Are We Fortune Tellers or Healers?*
A number of devices have been developed that seek to detect a change in a parameter that reflects a deterioration or an improvement in neurologic function. Unfortunately, their success has been hampered by a number of issues. Invasive probes are available but all suffer from one or more limitations. The parameter measured may be an uncertain surrogate for brain function (microdialysis, brain tissue oxygen tension [pBO2]) or only detect extreme dysfunction (intracranial pressure [ICP]). The field of view of many is extremely small, and the variable measured differs depending on placement relative to region of injury (pBO2, cerebral blood flow [CBF] and microdialysis), which has proven difficult to identify (2). Other noninvasive devices suffer from technical limitations that have yet to be resolved (near infrared spectroscopy [NIRS]) or the signal derived requires extensive processing and interpretation (electroencephalogram).
Recently, a different approach has sought to make use of spontaneous fluctuation in monitored variables and how they correlate with each other (3). Assessment of dynamic autoregulation correlates some index of brain function (ICP, transcranial Doppler [TCD] velocity, pBO2, NIRS) with blood pressure (BP) or perfusion pressure. The “autoregulatory index” is thought to reflect the brain’s ability to maintain a constant blood flow over a range of cerebral perfusion pressure (CPP). Cerebrovascular tone is modified by a complex cerebrovascular system that is mediated by chemical, musculature, and neuronal processes. All else being equal, cerebrovascular resistance is adjusted to keep CBF constant as CPP changes. It is critical to understand, however, that the goal of the system is to maintain adequate delivery of substrate (glucose and oxygen) to meet metabolic demands (4). Thus in addition to the changes in CPP, it must integrate metabolic rate, hemoglobin, oxygen saturation, and pH. Impaired dynamic autoregulation has been detected in traumatic brain injury (TBI), subarachnoid hemorrhage (SAH), ischemic stroke, and intracerebral hemorrhage and has been associated with poor outcome.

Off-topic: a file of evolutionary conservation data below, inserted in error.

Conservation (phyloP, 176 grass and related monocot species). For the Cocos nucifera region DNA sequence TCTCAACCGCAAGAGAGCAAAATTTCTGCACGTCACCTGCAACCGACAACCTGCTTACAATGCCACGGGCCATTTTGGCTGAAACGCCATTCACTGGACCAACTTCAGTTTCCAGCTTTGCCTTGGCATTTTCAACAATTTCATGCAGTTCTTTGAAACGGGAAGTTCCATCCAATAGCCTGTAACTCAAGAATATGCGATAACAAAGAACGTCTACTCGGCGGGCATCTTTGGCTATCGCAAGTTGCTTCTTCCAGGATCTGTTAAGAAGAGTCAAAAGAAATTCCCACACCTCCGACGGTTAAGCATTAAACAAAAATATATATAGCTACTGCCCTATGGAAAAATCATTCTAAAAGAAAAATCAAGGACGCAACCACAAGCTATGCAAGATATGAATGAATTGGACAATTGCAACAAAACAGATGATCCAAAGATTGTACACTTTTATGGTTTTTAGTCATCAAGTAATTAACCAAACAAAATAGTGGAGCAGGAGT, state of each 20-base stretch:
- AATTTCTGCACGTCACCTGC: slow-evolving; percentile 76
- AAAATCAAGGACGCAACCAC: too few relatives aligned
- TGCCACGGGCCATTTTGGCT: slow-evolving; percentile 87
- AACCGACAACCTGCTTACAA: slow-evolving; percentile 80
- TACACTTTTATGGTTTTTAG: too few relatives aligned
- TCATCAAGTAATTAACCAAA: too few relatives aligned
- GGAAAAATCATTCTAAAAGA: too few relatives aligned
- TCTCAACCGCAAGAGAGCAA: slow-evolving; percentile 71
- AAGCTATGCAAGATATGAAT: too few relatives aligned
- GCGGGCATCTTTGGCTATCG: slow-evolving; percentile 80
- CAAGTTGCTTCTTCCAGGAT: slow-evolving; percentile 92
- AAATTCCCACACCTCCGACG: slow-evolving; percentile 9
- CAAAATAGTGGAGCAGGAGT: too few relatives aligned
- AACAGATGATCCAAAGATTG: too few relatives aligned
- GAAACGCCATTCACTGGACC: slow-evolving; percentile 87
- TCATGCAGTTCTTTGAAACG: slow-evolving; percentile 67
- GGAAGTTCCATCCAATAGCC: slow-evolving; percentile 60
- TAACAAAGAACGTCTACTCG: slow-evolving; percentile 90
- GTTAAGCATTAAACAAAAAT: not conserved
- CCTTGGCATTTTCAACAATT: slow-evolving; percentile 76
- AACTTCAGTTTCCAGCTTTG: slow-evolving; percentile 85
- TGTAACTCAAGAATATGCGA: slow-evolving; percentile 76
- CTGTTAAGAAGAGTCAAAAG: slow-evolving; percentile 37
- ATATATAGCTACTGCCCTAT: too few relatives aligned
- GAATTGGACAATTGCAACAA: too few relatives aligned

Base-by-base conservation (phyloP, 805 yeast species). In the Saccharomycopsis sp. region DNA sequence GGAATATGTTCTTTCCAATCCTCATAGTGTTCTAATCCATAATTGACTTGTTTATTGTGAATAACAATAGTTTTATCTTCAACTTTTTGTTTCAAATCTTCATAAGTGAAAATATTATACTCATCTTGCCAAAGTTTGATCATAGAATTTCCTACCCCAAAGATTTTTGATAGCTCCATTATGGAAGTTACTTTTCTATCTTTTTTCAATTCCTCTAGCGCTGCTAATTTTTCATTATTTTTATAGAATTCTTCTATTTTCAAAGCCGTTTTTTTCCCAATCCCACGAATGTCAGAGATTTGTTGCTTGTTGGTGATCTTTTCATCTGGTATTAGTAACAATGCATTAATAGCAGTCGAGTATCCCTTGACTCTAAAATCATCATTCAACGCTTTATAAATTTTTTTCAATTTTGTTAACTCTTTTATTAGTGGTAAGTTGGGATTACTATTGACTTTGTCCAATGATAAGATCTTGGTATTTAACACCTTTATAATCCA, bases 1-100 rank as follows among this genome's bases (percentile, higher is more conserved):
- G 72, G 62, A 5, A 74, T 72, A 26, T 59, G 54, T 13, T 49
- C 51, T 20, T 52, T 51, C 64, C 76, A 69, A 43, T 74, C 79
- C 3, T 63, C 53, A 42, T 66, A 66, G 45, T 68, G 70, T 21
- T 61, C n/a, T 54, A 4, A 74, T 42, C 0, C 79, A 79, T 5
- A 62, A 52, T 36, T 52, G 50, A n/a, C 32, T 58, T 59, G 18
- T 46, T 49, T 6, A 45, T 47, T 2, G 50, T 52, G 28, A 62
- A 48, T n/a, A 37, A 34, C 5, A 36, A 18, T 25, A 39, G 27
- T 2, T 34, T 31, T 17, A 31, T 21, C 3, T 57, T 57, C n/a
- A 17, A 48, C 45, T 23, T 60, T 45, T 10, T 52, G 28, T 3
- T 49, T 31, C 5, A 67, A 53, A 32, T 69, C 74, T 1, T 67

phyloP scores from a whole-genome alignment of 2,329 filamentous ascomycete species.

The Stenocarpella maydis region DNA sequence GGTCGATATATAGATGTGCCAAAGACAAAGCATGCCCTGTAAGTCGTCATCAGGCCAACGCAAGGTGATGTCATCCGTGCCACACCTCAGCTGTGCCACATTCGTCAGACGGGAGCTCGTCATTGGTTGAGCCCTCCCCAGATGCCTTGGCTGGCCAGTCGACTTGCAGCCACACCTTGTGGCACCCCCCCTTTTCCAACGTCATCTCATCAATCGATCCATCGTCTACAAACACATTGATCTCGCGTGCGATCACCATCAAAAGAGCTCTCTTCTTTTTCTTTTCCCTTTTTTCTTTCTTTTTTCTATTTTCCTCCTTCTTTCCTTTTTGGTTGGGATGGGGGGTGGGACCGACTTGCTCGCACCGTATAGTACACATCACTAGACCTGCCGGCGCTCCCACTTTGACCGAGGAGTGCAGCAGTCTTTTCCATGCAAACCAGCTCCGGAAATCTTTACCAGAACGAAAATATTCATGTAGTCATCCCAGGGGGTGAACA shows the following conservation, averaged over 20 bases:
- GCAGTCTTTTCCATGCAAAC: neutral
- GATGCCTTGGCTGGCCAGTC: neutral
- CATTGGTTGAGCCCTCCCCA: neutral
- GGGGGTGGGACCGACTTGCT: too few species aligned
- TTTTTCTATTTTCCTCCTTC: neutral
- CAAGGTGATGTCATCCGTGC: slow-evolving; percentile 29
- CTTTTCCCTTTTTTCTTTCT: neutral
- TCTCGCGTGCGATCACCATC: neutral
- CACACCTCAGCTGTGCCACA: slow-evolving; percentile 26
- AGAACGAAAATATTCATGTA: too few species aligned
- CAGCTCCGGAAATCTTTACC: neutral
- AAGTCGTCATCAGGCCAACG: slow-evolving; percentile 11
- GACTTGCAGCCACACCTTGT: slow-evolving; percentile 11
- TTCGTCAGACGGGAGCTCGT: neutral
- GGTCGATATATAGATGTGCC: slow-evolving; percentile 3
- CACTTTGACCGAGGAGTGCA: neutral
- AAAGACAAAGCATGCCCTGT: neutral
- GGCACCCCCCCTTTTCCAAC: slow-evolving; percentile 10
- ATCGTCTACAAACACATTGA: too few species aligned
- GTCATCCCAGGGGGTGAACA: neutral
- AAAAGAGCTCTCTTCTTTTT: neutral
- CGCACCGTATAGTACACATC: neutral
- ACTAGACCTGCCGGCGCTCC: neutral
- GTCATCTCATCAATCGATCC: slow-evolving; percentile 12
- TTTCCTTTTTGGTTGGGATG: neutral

The definitive test of the utility of a monitoring device is establishing that it can detect a deterioration, lead to a change in treatment, and lead to improved outcome. Few, if any, devices have met this lofty standard. Recently, the utility of the most widely used device for neurologic monitoring, the ICP monitor, was questioned when a controlled trial demonstrated that equivalent outcomes could be achieved in severe TBI patients with and without the use of ICP monitors (5). Although this trial does not indicate that ICP monitoring is not useful, it does illustrate the difficulty in demonstrating that a monitoring device leads to improved outcome (6) and illustrates that demanding such proof before employing a device or system would leave us with few options.
How then should we decide if a monitoring system should be used? Two strategies have been employed: demonstrating that the monitoring system can detect a change in response to an intervention or demonstrating that it can predict outcome. The latter is the one most frequently used.